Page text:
In Europe, in the late 1800s and early 1900s, you had lots of strong, independent nations–strong empires, even–such as Britain, France, Austria-Hungary, the Ottoman Empire, Germany and so on.   The peace among these nations, such as it was, was kept by treaties the countries made with each other.  Unfortunately, this system of treaties proved to be unstable in the face of rebellious nationalist agitators and military build-ups between competing nations, and thus, through a complicated series of events, the treaties dictated that a massive war broke out.

In the aftermath, people looked around and said, quite logically, “how can we make sure that this doesn’t happen again?”  That very intellectual President, Woodrow Wilson, even proposed the League of Nations, though ironically the U.S. did not join it.  Of course, the League failed to prevent ultra-nationalist sentiment in Germany from igniting another, even more terrible war.

The League was replaced with the United Nations after World War II.  And ever since, nationalist sentiment has opposed the U.N., fearing that it will destroy all of the country’s traditions and create a one world government.  As some readers know, I am fascinated by conspiracy theories, even though I do not believe in any of them.  And, as I said, there are a lot of conspiracy theories about the “one world government”, and I think the root reason for all of them is the nationalist elements’ fear of being governed by cosmopolitan intellectuals.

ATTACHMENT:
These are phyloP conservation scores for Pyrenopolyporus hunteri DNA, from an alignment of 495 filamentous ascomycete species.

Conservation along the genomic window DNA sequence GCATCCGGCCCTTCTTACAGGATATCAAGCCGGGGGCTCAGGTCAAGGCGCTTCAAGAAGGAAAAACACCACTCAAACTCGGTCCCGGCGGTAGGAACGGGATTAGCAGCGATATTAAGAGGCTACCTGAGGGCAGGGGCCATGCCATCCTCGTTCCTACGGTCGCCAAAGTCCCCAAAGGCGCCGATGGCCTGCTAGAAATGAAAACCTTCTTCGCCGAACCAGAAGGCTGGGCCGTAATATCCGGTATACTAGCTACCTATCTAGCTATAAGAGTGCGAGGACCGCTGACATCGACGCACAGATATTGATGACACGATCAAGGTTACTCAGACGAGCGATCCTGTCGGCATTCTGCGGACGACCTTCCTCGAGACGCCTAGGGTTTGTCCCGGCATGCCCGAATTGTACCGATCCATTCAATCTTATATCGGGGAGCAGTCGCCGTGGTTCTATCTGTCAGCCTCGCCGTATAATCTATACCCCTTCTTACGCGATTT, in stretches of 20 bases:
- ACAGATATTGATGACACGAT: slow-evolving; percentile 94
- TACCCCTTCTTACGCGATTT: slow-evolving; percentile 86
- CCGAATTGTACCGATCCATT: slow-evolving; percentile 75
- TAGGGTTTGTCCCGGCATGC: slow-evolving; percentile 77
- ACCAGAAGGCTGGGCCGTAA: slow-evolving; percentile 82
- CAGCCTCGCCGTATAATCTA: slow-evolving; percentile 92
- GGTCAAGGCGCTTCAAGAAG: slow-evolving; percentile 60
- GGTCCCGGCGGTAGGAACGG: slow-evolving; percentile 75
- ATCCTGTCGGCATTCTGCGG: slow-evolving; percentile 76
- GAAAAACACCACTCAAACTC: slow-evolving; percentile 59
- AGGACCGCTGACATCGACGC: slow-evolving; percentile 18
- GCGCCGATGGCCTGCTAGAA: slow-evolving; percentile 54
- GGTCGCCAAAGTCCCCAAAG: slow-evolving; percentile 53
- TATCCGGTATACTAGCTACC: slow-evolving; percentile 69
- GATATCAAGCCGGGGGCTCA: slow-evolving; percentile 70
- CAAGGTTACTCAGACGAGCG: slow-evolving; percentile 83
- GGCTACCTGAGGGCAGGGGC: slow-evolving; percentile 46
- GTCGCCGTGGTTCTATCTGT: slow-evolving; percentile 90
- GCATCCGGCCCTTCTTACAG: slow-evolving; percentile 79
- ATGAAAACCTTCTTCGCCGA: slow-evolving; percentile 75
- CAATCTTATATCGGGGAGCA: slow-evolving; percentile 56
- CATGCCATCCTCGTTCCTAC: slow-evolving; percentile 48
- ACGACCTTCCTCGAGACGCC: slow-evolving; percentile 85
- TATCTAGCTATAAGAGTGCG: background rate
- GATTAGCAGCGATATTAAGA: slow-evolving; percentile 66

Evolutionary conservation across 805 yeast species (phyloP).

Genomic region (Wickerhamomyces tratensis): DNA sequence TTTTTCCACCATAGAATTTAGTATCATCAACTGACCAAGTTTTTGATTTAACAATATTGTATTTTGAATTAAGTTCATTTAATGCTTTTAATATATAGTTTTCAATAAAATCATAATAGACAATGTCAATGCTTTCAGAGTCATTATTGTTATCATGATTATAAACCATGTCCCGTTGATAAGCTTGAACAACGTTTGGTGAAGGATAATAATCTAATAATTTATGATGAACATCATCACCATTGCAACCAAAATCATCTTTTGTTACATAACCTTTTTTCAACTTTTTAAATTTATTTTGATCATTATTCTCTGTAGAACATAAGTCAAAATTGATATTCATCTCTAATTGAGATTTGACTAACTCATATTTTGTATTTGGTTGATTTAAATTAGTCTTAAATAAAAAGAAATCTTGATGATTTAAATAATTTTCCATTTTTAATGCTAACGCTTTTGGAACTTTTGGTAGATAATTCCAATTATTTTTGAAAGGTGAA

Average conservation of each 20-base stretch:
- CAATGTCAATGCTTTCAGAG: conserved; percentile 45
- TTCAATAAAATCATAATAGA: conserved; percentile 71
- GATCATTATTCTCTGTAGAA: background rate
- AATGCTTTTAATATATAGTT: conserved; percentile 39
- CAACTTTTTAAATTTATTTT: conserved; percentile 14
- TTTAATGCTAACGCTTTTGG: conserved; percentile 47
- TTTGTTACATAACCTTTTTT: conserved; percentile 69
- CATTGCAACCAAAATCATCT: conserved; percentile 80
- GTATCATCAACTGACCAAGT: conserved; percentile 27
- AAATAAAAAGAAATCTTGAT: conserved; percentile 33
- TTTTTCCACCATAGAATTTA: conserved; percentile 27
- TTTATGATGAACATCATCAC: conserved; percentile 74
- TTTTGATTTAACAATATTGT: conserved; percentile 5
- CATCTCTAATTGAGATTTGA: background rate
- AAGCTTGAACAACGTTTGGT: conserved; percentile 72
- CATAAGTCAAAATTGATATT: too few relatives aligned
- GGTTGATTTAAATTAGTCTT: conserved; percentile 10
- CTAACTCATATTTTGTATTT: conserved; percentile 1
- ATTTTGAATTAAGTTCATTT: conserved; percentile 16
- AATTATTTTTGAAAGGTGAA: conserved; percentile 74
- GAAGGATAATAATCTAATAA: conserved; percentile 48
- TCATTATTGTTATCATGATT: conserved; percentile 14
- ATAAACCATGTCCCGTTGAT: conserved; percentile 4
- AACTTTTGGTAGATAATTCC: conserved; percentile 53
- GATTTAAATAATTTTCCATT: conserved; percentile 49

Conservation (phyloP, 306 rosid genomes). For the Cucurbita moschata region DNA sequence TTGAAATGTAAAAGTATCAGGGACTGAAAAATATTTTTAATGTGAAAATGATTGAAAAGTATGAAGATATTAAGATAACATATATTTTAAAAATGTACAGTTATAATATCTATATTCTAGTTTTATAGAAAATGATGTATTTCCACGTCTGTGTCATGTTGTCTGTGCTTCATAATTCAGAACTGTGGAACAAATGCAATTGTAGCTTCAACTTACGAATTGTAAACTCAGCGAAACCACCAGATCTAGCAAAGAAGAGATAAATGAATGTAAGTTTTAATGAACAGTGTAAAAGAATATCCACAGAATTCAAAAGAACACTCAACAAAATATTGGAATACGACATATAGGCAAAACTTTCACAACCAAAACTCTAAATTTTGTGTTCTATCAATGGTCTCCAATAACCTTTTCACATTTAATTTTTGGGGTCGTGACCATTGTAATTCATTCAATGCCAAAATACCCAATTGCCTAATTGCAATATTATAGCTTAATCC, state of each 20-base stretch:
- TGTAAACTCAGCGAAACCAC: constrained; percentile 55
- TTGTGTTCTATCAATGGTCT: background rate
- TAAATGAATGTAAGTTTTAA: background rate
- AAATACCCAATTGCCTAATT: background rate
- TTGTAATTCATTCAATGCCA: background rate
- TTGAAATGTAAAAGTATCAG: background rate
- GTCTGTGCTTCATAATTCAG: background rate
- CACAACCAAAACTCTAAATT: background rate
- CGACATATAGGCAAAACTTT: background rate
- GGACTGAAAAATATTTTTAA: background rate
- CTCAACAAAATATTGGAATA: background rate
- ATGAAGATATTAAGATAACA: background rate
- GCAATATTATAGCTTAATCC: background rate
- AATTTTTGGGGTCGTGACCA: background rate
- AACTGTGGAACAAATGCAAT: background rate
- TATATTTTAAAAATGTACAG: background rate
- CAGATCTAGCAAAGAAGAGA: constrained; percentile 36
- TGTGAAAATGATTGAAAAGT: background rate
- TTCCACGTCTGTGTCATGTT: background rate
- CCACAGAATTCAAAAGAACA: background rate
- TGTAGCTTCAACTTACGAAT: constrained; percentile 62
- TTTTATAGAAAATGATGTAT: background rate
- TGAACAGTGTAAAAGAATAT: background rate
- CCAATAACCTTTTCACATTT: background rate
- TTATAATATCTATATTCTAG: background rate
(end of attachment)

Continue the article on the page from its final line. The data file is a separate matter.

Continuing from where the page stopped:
Having said all that, I think really all most people actually want is some international way of resolving conflicts without having to go to war. People, both nowadays and especially in the immediate aftermath of the World Wars, just don’t want to see a repeat of that.  Seems hard to blame them, really.

Longtime readers know that I reject the typical left-right political spectrum in favor of a trichotomy of political philosophies called “cosmopolitanism”, “nationalism”, and “materialism”.

At present in the United States, we have a choice between a cosmopolitan, Obama, and a materialist, Romney.  The curious part is that Romney must try to persuade the nationalists that he is one of them, despite considerable evidence to the contrary.  He has not done a very good job of it so far, although he is bound to get some of the nationalist vote simply for not being a cosmopolitan.

You may ask: “why isn’t there a nationalist candidate?”  Well, there was. Rick Santorum was his name, but he failed to get the Republican nomination.  So now, in another renewal of the delicate alliance that is the Republican party, Romney has to try to get the people who didn’t want him and wanted Santorum to vote for him.

Romney has been fairly socially liberal himself in the past, and he now has to try to assure nationalists that this won’t happen again, whether by blaming circumstance, claiming his hand was forced, or saying he’s changed his mind and/or heart on social issues like gay marriage, abortion, contraception and gun control.  Some politicians might be able to get away with this sort of thing.  Not Romney, though, because he is not charismatic and hence people do not innately trust him.